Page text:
Educators all over the country are exploring ways they can use iPads and other tablet technologies as tools for teaching and learning. Apps—free and low cost programs designed to be used on these devices—are a primary attraction. What better way to provide quick and easy access to instructional activities than by downloading and using some of the thousands of education apps? But I’m noticing a troubling trend.
Many of the apps labeled “educational” are developed by programmers with little or no background in education; use of these apps does not support student learning in any fashion. In addition, there are teachers who are spending a lot of time and energy figuring out ways to use apps that make no claim to be educational and do not support the curriculum in any obvious way, but that are fun to play. It reminds me of the days when desktop computers were initially introduced to classrooms.
The year was 1985. Good educational software was still difficult to come by. Once a teacher had run through the offerings from the Minnesota Educational Computing Consortium, (think Oregon Trail and Lemonade Stand), there wasn’t much else available. Then Brøderbund Software released Where in the World is Carmen Sandiego? The goal of this fast-paced game was for players to travel the world solving geography-based clues, track multiple villains, and finally arrest Carmen Sandiego herself. The software was a hit, becoming a staple in many computer labs, despite its limited applicability to the curriculum for a narrow range of grade levels.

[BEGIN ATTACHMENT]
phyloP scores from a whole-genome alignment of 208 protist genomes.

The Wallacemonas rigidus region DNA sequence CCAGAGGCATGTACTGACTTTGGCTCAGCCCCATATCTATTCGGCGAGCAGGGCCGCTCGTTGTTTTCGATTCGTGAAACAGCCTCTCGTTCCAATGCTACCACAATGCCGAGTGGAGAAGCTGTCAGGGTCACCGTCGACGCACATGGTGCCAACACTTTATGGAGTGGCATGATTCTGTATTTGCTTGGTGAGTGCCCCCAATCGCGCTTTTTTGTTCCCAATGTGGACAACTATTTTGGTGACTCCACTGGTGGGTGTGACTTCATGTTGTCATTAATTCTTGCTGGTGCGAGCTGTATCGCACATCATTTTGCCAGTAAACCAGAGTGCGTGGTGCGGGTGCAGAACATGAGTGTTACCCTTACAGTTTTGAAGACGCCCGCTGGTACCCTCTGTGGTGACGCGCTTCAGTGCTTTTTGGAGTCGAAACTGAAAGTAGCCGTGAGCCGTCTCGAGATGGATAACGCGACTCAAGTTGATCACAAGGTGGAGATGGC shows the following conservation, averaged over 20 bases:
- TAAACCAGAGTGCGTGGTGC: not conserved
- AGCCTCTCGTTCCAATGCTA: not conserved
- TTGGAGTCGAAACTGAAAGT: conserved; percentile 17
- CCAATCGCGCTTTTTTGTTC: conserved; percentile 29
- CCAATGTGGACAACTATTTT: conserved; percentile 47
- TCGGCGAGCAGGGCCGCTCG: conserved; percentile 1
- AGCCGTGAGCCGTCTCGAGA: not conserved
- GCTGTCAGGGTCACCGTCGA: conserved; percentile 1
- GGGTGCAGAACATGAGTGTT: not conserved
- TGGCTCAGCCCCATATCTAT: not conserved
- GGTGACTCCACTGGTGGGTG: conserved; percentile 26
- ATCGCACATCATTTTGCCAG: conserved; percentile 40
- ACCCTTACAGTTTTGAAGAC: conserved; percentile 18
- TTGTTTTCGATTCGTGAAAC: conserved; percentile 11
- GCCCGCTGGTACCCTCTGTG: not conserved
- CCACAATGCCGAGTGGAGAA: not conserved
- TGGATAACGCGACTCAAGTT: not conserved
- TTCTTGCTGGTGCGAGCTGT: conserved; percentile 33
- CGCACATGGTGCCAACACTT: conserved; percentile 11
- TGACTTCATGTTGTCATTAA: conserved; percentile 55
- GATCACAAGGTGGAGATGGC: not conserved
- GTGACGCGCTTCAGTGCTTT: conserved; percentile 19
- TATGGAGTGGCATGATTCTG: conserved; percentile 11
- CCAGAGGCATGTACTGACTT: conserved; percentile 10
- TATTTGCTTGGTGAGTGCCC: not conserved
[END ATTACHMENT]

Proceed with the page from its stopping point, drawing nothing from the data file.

This is what I call Carmen Sandiego Syndrome, the willingness to use a software program for instruction even when there is little or no educational value. For school leaders this becomes a problem because first use of a new technology often becomes entrenched use. It is critical that we help teachers avoid this pitfall.
One strategy for avoiding Carmen Sandiego Syndrome is to insist that teachers take time to carefully review new apps using tools that measure how well the objectives of an app align with the curriculum. There are three free tools I recommend that can be used for this purpose. The first is a rubric called Evaluation Rubric for iPod/iPad Apps created by Harry Walker (Johns Hopkins University) and modified by Kathy Schrock. The second is the Critical Evaluation of an iPad/iPod App checklist developed by Kathy Schrock. And finally, eSkills Learning’s Mobile App Selection Rubric. These resources and more are available in the iPod Touch & iPad Resources LiveBinder which Chris O’Neal and I developed and maintain.
This is not a time when more is necessarily better. Take the time now to insure that teachers are making well-grounded decisions about the apps they introduce into the classroom. Students will reap the benefits for the long term.